Health knowledge and news provided by doctors.

Vitamin D Improves Sperm Movement


Vitamin D has been linked to many health benefits, and now one more may be added to the list. Researchers at the University of Copenhagen report that vitamin D increased sperm movement in the laboratory, a finding one of the scientists called “intriguing.”

How are sperm and vitamin D connected?

According to Martin Blomberg Jensen from Copenhagen University Hospital, the discovery is intriguing “because it suggests that vitamin D has an effect on sperm movement and function.” Although it is too early to know whether taking vitamin D supplements may improve the quality of sperm in infertile men, Jensen noted that it is one study among others “indicating that vitamin D is necessary for male reproduction.”

The study involved evaluation of sperm samples from 300 normal men and showed a positive association between the percentage of motile (moving forward) sperm and vitamin D levels in serum. Researchers also demonstrated that the use of activated vitamin D can increase sperm motility.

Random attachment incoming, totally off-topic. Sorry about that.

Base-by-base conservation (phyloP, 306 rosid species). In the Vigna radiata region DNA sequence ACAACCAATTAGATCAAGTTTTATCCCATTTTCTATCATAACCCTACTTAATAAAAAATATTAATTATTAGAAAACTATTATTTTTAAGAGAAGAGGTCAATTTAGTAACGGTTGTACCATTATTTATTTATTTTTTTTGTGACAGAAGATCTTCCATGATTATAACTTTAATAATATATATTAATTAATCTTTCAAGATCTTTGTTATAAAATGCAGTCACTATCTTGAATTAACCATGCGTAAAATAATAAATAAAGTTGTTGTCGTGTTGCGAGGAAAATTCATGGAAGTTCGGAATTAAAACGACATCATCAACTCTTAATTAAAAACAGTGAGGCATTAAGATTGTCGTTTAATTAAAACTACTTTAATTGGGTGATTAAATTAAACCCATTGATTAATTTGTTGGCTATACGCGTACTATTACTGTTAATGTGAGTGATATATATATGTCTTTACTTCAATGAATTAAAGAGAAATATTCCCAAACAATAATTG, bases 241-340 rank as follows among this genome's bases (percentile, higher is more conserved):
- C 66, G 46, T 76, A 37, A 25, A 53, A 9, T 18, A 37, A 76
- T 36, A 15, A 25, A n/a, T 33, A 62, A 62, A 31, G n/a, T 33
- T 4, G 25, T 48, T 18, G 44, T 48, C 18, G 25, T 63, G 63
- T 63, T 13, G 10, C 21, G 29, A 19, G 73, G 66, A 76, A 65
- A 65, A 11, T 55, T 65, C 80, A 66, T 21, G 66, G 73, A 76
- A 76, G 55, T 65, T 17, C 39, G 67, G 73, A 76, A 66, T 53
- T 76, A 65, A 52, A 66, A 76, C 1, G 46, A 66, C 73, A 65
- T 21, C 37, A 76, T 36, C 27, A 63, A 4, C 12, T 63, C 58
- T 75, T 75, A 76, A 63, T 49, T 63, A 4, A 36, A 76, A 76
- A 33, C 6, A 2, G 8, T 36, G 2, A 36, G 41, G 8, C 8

Follow eMaxHealth on YouTube, Twitter and Facebook.
Please, click to subscribe to our Youtube Channel to be notified about upcoming health and food tips.

This study is important because it adds to the body of knowledge that is looking for answers about male infertility. Among couples who are having trouble getting pregnant, male infertility accounts for 40 to 50 percent of the difficulty.

Male infertility can be caused by low sperm production, misshapen or immobile sperm, or blockages that prevent sperm delivery. Other factors may include chronic health problems, hormone imbalances, exposure to pesticides or chemicals, overheating the testicles, smoking, alcohol abuse, and vitamin deficiencies.

Professor Anders Juul from the University of Copenhagen and Copenhagen University Hospital noted that while low semen quality often has fetal origins, “this study indicates that factors in adult life may also play a role for semen quality.” Although he indicated that low semen quality is low among Danish men, male infertility is a problem in many areas of the world.

This study indicated that vitamin D can improve sperm movement in a laboratory setting, but it is too early to know whether supplements could have the same impact. The study’s authors noted the need for further investigations and placebo-controlled trials to determine whether vitamin D supplements can help infertile men.

University of Copenhagen